Cape Fear Clinic offers vaccines to Wave drivers, who shuttle people to appointments of their own

WAVE drivers were previously tasked with driving individuals to Covid-19 vaccination appointments. Cape Fear Clinic has extended vaccination appointments to drivers as they become eligible.(Port City Daily photo / File)

WILMINGTON — To protect the Wave Transit employees who drive the public buses tasked with transporting patients to Covid-19 vaccination clinics, Cape Fear Clinic has scheduled vaccination appointments for drivers wanting a shot. 

A handful of currently eligible employees ages 65 and older have already been vaccinated. Another 40 appointments are scheduled for after March 10, when many retail and service industry workers can receive the vaccine.

Raleigh leaders previously dispersed $2.5 million in relief funds to local transit agencies across the state, with the goal of utilizing public transportation in the effort to administer Covid-19 vaccines. Cape Fear Public Transportation Authority (Wave Transit) was provided $41,293 through the initiative to offer rides to people who needed transportation assistance. 


RELATED: Vaccine Update: Wave offers free rides for vaccines, NHRMC opens vaccines at Stone Theaters

Jennifer Buxton, the chief pharmacy officer for Cape Fear Clinic, said she first wanted to pursue bus-driver vaccinations after that announcement.

“What better than to vaccinate all of the bus drivers,” she said. “Because they’re the ones who are going to be doing the driving for all these people that are getting to their Covid vaccines.”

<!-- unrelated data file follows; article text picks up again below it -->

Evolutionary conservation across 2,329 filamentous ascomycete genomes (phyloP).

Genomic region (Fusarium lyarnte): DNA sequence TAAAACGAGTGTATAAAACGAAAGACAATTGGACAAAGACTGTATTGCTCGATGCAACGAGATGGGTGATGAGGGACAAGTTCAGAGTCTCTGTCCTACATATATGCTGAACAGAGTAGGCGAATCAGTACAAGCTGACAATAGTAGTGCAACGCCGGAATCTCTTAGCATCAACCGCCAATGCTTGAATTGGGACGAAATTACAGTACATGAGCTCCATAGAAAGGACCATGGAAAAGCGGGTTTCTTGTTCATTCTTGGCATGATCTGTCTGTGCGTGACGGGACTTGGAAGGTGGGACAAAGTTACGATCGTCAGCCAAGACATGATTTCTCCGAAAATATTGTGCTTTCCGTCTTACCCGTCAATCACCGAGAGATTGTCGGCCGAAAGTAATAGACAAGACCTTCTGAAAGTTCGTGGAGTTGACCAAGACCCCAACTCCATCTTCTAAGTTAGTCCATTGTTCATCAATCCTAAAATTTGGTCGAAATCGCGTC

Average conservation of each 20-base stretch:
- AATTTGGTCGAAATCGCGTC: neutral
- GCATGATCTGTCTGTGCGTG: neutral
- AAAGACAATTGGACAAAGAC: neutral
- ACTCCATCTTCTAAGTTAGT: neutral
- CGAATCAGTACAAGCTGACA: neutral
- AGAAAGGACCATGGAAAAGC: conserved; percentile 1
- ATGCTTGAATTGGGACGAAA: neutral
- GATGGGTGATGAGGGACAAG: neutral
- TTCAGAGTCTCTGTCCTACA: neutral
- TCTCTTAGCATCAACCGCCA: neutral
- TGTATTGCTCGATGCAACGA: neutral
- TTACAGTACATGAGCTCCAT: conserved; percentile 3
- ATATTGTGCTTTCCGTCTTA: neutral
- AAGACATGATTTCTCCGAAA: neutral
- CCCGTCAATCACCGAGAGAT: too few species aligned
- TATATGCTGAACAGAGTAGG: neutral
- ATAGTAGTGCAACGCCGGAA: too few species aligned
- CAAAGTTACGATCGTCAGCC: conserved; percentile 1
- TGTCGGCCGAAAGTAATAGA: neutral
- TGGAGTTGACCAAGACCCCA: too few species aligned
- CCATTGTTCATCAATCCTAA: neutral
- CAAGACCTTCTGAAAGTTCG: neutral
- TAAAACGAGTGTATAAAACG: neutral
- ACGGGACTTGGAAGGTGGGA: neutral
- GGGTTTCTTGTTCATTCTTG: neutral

Megan Matheny, deputy director of Wave Transit, added, “Our drivers have always been on the front lines.” She said the vaccination offerings were welcomed. 

Cape Fear Clinic previously received a handful of doses from the vaccine New Hanover County’s supply. Until recently, the county and New Hanover Regional Medical Center were the only entities included in the state supply lines. Shipments could be shared between authorized providers at the county level, which additionally included Wilmington Health Associates and MedNorth

MedNorth, as a federally qualified health center, now receives 100 doses weekly from the government. Cape Fear Clinic, too, was added to the distribution chain. Now the facility hears three weeks in advance the number of doses to expect, with an initial allotment of 100 doses per week. 

“It frees us to communicate with our partners and with the community at large about what we’re able to do,” Buxton said. “We can do it earlier in the planning process because we know what’s coming down the pipeline.” 

Cape Fear Clinic serves an underinsured and uninsured patient base. Appointments have been scheduled for some of the clinic’s eligible patients.

Meanwhile, Novant Health and New Hanover County collaborated this week to vaccinate more than 2,000 school workers. 

RELATED: One-third of New Hanover County PreK-12, childcare workers to receive Covid-19 vaccines Wednesday

With additional doses, the county set up 1,240 individual appointments for Feb. 26: 810 appointments were scheduled online, and 430 were booked via phone call, according to a county spokesperson.

Like the Wave drivers who become eligible March 10, many segments of the population will gain entry into the queue soon. The state has advised counties it is acceptable to hold off on extending eligibility until the first stages are taken care of. More than half the county’s 65-and-older population has been vaccinated, according to state data. 


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